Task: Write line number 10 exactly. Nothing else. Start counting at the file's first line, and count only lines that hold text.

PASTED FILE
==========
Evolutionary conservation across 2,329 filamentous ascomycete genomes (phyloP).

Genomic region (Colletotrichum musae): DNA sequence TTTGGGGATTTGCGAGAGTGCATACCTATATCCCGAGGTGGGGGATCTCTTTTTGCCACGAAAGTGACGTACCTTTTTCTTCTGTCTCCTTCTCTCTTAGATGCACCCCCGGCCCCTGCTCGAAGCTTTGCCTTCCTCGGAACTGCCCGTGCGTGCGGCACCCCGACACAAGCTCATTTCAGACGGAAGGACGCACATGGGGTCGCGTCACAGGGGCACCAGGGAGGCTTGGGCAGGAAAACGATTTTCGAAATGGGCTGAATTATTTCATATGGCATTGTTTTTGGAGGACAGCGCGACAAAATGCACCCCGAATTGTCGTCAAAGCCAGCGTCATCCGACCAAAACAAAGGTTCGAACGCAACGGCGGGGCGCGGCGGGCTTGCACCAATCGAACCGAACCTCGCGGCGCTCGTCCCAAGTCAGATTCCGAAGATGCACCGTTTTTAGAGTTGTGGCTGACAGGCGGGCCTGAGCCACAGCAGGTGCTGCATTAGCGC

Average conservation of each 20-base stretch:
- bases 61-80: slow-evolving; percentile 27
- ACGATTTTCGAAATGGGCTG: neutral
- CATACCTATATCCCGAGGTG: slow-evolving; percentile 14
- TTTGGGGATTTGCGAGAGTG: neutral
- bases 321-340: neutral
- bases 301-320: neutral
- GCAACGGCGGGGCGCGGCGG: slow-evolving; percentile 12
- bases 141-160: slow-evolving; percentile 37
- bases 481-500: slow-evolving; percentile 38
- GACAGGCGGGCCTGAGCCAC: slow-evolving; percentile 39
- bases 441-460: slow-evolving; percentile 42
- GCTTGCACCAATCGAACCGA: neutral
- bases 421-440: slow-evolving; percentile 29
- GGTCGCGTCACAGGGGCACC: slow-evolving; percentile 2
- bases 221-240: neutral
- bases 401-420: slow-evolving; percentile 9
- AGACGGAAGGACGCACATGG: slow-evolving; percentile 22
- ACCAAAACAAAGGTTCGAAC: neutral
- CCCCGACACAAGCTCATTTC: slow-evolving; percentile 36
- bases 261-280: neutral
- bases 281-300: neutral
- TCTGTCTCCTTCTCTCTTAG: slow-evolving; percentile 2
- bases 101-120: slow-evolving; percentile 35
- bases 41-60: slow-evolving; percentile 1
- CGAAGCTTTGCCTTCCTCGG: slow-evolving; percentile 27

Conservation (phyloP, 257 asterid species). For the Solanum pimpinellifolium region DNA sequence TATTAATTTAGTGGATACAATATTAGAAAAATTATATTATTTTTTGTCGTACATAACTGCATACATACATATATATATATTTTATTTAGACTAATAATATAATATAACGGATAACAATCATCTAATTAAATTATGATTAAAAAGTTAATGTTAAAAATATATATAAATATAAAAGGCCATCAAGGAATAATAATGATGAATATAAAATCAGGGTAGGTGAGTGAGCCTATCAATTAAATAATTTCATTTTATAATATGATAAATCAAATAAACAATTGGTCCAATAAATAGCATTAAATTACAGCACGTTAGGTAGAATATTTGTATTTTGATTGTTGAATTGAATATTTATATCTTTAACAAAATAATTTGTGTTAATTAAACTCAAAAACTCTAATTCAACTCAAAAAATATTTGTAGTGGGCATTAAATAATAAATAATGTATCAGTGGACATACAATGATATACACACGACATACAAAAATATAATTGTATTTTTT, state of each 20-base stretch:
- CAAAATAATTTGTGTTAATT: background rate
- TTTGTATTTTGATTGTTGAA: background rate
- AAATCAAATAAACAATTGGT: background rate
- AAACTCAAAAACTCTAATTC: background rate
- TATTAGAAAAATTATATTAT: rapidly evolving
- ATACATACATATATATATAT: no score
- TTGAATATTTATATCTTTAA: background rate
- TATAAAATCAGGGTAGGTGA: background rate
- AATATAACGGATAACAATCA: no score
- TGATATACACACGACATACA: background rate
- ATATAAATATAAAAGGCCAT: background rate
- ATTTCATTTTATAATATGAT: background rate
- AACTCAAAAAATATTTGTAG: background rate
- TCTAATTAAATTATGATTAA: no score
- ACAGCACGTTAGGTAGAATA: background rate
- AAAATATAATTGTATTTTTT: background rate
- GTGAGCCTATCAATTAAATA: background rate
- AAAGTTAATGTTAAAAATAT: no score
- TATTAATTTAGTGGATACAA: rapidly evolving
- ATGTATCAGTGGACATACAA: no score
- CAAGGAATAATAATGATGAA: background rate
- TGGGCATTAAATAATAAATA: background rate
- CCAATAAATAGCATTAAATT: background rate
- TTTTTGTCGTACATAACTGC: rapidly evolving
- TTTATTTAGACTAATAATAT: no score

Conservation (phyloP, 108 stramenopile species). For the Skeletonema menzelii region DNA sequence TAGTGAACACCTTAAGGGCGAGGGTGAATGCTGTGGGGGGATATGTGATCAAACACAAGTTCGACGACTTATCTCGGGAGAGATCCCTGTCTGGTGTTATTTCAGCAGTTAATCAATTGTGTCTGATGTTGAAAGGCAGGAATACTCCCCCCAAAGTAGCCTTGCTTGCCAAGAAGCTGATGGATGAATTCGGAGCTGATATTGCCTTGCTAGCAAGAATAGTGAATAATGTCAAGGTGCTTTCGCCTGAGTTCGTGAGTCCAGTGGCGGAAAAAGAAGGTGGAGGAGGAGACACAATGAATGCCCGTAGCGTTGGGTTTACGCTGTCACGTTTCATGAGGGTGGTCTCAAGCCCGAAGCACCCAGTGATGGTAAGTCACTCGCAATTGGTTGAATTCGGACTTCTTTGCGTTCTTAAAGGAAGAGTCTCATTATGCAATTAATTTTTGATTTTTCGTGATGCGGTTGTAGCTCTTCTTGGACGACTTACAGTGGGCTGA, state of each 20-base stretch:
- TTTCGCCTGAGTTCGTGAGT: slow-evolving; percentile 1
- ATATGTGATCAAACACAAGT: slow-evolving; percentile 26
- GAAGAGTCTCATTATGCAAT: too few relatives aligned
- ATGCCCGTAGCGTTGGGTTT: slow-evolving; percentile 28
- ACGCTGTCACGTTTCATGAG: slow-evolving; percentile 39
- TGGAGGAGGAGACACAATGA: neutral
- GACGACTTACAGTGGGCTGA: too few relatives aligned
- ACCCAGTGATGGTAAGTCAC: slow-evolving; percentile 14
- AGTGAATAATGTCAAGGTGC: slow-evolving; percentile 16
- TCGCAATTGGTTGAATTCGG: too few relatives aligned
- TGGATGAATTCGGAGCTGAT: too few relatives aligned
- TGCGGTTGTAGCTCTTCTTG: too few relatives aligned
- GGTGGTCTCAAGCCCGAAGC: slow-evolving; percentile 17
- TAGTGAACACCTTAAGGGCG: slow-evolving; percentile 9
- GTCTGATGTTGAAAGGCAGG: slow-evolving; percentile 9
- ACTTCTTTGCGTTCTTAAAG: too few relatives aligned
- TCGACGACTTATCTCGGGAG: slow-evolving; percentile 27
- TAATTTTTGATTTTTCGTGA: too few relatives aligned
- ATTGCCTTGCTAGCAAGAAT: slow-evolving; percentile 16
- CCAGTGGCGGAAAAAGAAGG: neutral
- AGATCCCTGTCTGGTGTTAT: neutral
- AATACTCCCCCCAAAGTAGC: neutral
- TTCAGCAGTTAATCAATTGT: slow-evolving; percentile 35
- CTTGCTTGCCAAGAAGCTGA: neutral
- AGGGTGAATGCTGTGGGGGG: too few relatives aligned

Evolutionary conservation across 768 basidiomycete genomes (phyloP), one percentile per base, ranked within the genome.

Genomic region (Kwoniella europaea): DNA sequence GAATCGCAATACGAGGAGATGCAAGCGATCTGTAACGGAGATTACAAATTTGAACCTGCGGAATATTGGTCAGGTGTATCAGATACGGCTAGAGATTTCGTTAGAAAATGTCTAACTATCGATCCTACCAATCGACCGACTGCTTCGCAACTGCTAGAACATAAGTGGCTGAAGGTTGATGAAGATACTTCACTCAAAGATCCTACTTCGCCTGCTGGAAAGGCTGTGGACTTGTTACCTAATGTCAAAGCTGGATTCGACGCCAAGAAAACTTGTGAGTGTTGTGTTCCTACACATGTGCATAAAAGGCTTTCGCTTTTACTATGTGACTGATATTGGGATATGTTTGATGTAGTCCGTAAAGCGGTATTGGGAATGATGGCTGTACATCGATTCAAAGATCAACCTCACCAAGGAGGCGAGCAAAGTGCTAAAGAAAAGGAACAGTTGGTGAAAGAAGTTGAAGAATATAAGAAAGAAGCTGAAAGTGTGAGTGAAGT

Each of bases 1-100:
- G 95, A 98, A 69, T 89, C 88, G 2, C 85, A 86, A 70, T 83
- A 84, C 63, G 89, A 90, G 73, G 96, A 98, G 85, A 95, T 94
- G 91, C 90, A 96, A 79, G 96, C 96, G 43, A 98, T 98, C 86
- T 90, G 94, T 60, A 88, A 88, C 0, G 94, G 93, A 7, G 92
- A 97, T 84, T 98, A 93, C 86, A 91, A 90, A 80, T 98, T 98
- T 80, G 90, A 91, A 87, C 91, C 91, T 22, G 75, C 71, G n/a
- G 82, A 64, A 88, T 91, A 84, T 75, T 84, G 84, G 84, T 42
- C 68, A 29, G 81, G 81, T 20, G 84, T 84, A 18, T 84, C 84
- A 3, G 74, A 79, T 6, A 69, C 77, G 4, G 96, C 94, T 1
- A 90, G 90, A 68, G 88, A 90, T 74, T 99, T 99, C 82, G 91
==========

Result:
- GCAACGGCGGGGCGCGGCGG: slow-evolving; percentile 12